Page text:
ANCHORAGE (AP) -- A coalition of environmental, Native and public interest groups wants new studies done on the environmental impact of the trans-Alaska pipeline.
The coalition of 14 groups also wants a record of pipeline operations.
The demand came Tuesday on the final day that federal and state officials were accepting public comments as they consider whether the 800-mile pipeline should be allowed to continue carrying North Slope crude.
The draft federal and state reports both recommend renewing the right of way for another 30 years, but a final decision isn't due until the end of the year.
Bob Randall, a staff attorney with the Anchorage environmental law firm Trustees for Alaska, argued Tuesday on behalf of the coalition. He said the environmental impact statement violates federal environmental law in part by failing to consider enough alternatives for the pipeline's future.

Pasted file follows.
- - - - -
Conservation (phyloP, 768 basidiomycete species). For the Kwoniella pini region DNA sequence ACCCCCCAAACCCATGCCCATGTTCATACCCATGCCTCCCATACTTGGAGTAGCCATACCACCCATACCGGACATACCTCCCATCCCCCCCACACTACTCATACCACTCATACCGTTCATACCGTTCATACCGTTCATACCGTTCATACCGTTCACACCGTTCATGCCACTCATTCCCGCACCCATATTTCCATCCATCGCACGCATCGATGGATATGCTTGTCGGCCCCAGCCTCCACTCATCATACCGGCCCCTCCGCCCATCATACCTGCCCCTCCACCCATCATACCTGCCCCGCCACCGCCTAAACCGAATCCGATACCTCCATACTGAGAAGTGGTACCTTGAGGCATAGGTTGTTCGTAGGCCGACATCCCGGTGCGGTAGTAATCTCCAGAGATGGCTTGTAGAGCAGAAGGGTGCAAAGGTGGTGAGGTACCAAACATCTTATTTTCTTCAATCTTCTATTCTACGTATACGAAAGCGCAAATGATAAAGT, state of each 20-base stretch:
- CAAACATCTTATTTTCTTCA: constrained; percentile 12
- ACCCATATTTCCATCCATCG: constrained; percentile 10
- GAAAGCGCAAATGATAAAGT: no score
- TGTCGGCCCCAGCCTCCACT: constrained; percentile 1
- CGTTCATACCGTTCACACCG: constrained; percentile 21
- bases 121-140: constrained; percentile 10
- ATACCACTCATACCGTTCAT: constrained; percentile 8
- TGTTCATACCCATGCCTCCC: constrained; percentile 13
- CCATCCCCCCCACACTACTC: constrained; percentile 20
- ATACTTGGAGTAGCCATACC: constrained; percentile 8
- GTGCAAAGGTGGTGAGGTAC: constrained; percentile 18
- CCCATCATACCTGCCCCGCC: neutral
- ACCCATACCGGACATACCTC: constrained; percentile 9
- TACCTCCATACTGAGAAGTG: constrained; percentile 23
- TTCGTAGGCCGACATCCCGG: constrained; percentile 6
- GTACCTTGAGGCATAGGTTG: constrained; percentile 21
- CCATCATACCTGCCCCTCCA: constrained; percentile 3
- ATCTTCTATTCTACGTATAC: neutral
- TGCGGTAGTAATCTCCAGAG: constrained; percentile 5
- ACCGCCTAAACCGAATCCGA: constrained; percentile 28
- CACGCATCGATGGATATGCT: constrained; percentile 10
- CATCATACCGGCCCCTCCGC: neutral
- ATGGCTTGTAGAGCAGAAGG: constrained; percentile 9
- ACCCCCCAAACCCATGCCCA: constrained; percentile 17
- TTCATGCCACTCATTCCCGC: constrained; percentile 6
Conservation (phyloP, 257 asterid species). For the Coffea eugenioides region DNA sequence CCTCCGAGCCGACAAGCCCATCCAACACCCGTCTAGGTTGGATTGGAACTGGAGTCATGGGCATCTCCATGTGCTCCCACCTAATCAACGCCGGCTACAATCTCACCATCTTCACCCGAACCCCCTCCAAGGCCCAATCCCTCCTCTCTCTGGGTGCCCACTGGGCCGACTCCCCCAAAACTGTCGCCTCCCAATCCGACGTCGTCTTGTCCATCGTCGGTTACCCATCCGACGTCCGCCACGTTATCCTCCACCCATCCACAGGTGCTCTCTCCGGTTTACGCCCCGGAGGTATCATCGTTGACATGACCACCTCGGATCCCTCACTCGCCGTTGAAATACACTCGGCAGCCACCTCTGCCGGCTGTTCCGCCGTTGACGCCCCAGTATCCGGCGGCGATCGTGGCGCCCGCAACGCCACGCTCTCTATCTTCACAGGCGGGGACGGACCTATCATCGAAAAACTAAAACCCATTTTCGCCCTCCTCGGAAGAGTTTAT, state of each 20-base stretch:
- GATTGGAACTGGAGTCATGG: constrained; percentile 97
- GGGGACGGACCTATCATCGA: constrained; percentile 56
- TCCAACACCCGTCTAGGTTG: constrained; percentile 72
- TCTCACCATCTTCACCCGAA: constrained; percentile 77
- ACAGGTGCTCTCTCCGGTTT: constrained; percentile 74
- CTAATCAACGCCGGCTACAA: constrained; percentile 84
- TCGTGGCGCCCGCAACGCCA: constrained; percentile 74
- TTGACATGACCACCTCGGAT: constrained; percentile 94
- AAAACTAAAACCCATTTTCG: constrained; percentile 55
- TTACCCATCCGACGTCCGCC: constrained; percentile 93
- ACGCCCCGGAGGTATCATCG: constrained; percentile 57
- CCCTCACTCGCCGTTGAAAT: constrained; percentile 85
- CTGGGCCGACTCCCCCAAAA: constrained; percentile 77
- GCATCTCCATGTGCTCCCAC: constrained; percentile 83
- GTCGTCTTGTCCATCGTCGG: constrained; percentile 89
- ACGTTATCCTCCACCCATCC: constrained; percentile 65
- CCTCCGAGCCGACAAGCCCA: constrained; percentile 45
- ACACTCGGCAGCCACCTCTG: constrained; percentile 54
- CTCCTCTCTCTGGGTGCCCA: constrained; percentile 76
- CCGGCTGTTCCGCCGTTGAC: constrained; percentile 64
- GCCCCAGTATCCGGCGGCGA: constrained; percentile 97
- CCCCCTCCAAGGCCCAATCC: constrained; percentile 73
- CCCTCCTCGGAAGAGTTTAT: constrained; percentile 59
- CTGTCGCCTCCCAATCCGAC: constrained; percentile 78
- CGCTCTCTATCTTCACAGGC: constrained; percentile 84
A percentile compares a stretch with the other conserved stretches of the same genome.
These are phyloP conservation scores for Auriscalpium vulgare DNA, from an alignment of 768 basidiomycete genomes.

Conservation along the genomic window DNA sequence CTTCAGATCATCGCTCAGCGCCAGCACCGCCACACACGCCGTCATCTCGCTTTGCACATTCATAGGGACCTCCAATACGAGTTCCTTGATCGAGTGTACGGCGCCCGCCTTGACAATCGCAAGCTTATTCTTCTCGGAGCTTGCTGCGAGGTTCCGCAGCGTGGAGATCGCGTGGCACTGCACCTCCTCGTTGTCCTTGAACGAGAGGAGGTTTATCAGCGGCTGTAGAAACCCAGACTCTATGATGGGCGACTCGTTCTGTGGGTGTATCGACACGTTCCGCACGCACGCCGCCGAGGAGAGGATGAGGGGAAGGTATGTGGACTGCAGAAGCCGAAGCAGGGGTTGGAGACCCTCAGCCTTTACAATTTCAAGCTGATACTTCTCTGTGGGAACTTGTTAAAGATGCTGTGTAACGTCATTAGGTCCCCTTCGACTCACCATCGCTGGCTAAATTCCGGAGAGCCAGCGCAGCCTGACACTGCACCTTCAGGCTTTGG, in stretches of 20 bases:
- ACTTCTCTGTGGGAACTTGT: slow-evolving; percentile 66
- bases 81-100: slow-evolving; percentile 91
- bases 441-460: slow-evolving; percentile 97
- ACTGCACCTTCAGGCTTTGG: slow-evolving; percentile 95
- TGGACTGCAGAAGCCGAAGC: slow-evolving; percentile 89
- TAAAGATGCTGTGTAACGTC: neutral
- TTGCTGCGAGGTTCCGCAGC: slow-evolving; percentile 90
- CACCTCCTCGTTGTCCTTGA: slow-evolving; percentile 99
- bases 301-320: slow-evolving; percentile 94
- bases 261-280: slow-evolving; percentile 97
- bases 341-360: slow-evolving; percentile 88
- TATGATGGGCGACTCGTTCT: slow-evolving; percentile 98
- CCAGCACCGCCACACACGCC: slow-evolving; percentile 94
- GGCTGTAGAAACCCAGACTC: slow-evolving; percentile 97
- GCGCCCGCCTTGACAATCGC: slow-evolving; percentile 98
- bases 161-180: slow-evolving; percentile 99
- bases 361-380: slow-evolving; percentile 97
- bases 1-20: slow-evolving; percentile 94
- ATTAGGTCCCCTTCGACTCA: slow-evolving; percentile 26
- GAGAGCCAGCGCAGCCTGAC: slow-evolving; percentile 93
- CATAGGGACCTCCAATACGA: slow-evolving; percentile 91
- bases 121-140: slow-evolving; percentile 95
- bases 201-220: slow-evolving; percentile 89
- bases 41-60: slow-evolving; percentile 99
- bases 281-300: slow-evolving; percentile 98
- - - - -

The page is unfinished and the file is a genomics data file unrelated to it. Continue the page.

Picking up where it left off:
The document, for instance, fails to offer alternatives to require a new citizen review board to monitor the pipeline, or to require oil companies that own the line to escrow money for dismantling the pipe once the oil dries up, he said.
And he said the state's pipeline report violates state law because it recommends giving a new lease to the pipeline despite some outstanding operational and safety violations.
Coalition members include the Alaska Center for the Environment, the Sierra Club, the Alaska Public Interest Research Group and the Eyak Preservation Council.
Six oil companies own the pipeline: BP, Phillips, Exxon Mobil, Williams, Amerada Hess and Unocal. The line already has operated for 25 years and currently carries 1 million barrels of oil a day to a tanker port at Valdez.
The pipeline's right of way across federal and state lands expires in early 2004 and the oil companies have applied to renew it for another 30 years.
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